Application of the CERD Convention (Qatar v UAE) and “Parallel Proceedings” before the CERD Committee and the ICJ

Published on May 17, 2019        Author: 
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Last week, the International Court of Justice held hearings to consider the United Arab Emirates request for provisional measures in the Case concerning the Application of the International Convention on the Elimination of All Forms of Racial Discrimination (Qatar v. UAE).  The UAE’s requests are unusual in at least two ways. First these requests constitute the second request for provisional measures in the case, with the first requests considered by the Court last year. Second, and more unusually, this is a rare instance of the respondent state (and one which challenges the jurisdiction of the Court to hear the case) requesting provisional measures. 

The UAE has made requests under four grounds, but I would like to focus on the first, that: ‘(i) Qatar immediately withdraw its Communication submitted to the CERD Committee [the Committee on the Elimination of Racial Discrimination] pursuant to Article 11 of the CERD on 8 March 2018 against the UAE’. The request raises the question of whether international law has developed a principle of lis pendens such that parallel proceedings before different international bodies should be disallowed. It also engages the issue in previous caselaw of whether the preconditions of Article 22 are alternative or cumulative.

Two mechanisms for inter-state disputes under the CERD

The International Convention on the Elimination of All Forms of Racial Discrimination (the CERD Convention) contains two mechanisms for inter-state “complaints”. First, Articles 11-13 provide for inter-state communications whereby one state party, considering that another state party is not giving effect to the provisions of the Convention, may bring the matter to the attention of the CERD Committee. Second, Article 22 provides that any dispute between two or more states parties with respect to the interpretation or application of the Convention, which is not settled by negotiation or by the procedures expressly provided for in the Convention, can be referred to the ICJ for decision. Read the rest of this entry…

 

Symposium on the Genocide Convention: Is the Duty to Prevent Genocide an Obligation of Result or an Obligation of Conduct according to the ICJ?

Published on May 16, 2019        Author: 
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Editor’s note: This is the final post in our blog symposium arising out of the Nottingham International Law and Security Centre conference to mark the 70th Anniversary of the Genocide Convention. Read the other posts in this symposium here and here.

This post questions the findings of the International Court of Justice (ICJ) in the 2007 Bosnia v. Serbia case, according to which the duty to prevent a genocide is an obligation of conduct that can be assessed only after the occurrence of a genocide. The post first briefly explores the distinction between obligations of conduct and obligations of result on the basis of the International Law Commission (ILC)’s works and judicial practice. The post moves on to emphasise some inconsistencies in the ICJ’s reasoning in relation to the occurrence of a genocide as a prerequisite for the violation of the duty to prevent genocide. Finally, the post advances some possible explanations of the role of the event ‘genocide’ in relation to the duty to prevent genocide.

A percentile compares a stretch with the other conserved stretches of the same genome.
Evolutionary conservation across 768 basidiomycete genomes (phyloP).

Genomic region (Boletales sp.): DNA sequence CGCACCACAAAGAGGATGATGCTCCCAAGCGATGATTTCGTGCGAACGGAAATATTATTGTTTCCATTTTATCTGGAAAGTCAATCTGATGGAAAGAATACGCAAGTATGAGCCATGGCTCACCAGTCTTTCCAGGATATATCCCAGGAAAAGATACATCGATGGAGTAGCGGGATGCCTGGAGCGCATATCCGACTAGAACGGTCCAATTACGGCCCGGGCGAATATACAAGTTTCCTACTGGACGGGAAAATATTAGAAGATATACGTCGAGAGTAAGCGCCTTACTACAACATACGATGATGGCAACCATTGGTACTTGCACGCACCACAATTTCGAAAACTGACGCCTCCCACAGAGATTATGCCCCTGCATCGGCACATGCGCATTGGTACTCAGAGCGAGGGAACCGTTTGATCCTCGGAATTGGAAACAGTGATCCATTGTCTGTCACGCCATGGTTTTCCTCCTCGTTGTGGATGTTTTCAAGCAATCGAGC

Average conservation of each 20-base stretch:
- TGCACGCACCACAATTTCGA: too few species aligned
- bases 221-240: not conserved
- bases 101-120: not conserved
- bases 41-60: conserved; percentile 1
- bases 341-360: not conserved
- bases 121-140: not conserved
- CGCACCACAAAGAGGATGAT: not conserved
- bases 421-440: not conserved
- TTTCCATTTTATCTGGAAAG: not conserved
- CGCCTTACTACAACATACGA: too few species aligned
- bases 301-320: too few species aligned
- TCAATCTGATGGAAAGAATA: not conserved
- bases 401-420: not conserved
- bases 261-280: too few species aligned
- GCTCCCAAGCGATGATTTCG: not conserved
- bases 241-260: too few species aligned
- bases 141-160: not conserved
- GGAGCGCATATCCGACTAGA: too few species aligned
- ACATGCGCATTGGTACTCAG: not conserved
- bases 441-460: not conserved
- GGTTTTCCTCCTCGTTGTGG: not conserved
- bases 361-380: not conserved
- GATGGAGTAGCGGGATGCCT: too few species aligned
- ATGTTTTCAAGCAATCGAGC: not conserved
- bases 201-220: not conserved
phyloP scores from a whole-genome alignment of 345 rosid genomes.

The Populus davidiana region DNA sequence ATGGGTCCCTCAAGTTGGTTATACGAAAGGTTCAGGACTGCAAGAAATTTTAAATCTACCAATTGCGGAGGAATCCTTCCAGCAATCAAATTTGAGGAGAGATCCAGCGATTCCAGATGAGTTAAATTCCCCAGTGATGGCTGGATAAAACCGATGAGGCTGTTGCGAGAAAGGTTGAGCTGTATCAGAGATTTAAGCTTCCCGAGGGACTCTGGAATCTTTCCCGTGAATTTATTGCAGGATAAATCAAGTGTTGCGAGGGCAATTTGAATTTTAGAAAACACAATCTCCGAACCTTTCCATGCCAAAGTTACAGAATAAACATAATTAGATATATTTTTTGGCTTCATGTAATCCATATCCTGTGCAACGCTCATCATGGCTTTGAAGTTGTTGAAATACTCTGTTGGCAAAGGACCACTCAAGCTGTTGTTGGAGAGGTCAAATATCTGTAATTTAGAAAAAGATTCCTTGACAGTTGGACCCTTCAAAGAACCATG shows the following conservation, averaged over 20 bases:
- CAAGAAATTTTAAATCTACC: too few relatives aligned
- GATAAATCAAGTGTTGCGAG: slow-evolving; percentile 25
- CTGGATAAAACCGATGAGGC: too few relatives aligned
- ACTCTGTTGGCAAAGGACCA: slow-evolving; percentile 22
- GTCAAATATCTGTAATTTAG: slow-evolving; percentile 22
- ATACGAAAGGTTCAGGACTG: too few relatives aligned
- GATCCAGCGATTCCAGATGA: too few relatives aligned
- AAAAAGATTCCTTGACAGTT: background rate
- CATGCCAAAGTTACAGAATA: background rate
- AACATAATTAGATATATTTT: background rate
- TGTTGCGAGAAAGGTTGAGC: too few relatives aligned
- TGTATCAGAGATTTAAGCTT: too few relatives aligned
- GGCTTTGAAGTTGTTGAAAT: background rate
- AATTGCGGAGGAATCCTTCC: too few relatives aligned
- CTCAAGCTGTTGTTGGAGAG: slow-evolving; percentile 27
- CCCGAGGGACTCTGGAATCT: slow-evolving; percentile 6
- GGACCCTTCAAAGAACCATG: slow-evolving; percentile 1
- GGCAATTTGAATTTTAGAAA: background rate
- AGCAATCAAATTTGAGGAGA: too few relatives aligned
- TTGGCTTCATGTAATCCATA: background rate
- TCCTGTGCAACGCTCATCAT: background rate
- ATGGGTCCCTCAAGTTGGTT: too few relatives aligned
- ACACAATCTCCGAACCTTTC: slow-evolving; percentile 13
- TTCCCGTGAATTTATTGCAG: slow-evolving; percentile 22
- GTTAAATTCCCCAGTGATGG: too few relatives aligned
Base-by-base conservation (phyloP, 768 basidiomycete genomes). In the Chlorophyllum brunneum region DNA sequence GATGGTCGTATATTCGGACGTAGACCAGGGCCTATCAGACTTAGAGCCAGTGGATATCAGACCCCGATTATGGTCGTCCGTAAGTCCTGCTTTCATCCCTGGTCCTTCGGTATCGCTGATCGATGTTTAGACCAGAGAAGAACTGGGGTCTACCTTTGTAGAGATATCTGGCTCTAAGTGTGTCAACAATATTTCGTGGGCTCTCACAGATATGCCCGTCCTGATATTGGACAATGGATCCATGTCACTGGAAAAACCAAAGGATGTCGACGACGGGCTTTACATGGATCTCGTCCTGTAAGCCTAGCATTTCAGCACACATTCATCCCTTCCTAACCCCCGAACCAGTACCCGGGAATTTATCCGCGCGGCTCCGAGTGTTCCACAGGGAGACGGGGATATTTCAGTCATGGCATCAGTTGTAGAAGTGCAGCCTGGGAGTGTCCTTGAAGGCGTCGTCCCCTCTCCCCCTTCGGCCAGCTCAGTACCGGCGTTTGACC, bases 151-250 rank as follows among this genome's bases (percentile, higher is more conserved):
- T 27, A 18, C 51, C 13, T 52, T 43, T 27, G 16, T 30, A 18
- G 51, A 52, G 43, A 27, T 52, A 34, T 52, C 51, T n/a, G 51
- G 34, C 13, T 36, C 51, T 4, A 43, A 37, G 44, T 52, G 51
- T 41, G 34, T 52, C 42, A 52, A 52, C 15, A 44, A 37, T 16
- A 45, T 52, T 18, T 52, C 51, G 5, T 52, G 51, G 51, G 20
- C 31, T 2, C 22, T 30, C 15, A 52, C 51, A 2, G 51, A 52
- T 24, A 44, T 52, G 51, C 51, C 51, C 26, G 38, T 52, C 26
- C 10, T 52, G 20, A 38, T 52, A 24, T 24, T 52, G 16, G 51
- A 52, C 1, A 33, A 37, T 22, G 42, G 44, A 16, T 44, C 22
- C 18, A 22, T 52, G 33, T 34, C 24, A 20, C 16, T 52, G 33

The 2007 ICJ’s Decision

In the 2007 Bosnia v. Serbia case, the Court for the first time declared that an autonomous obligation of diligent conduct to prevent genocide exists under Article I of the 1948 Genocide Convention (see my reflections here). According to the Court:

It is clear that the obligation in question is one of conduct and not one of result, in the sense that a State cannot be under an obligation to succeed, whatever the circumstances, in preventing the commission of genocide: the obligation of States parties is rather to employ all means reasonably available to them, so as to prevent genocide so far as possible. A State does not incur responsibility simply because the desired result is not achieved; responsibility is however incurred if the State manifestly failed to take all measures to prevent genocide which were within its power, and which might have contributed to preventing the genocide. In this area the notion of “due diligence”, which calls for an assessment in concreto, is of critical importance. (para 430, emphasis added)

The Court went on to affirm that a breach of the duty to prevent genocide can be assessed only after a genocide has occurred. The Court took the view that:

a State can be held responsible for breaching the obligation to prevent genocide only if genocide was actually committed. It is at the time when commission of the prohibited act (genocide or any of the other acts listed in Article III of the Convention) begins that the breach of an obligation of prevention occurs. […] If neither genocide nor any of the other acts listed in Article III of the Convention are ultimately carried out, then a State that omitted to act when it could have done so cannot be held responsible a posteriori, since the event did not happen. (para 431, emphasis added)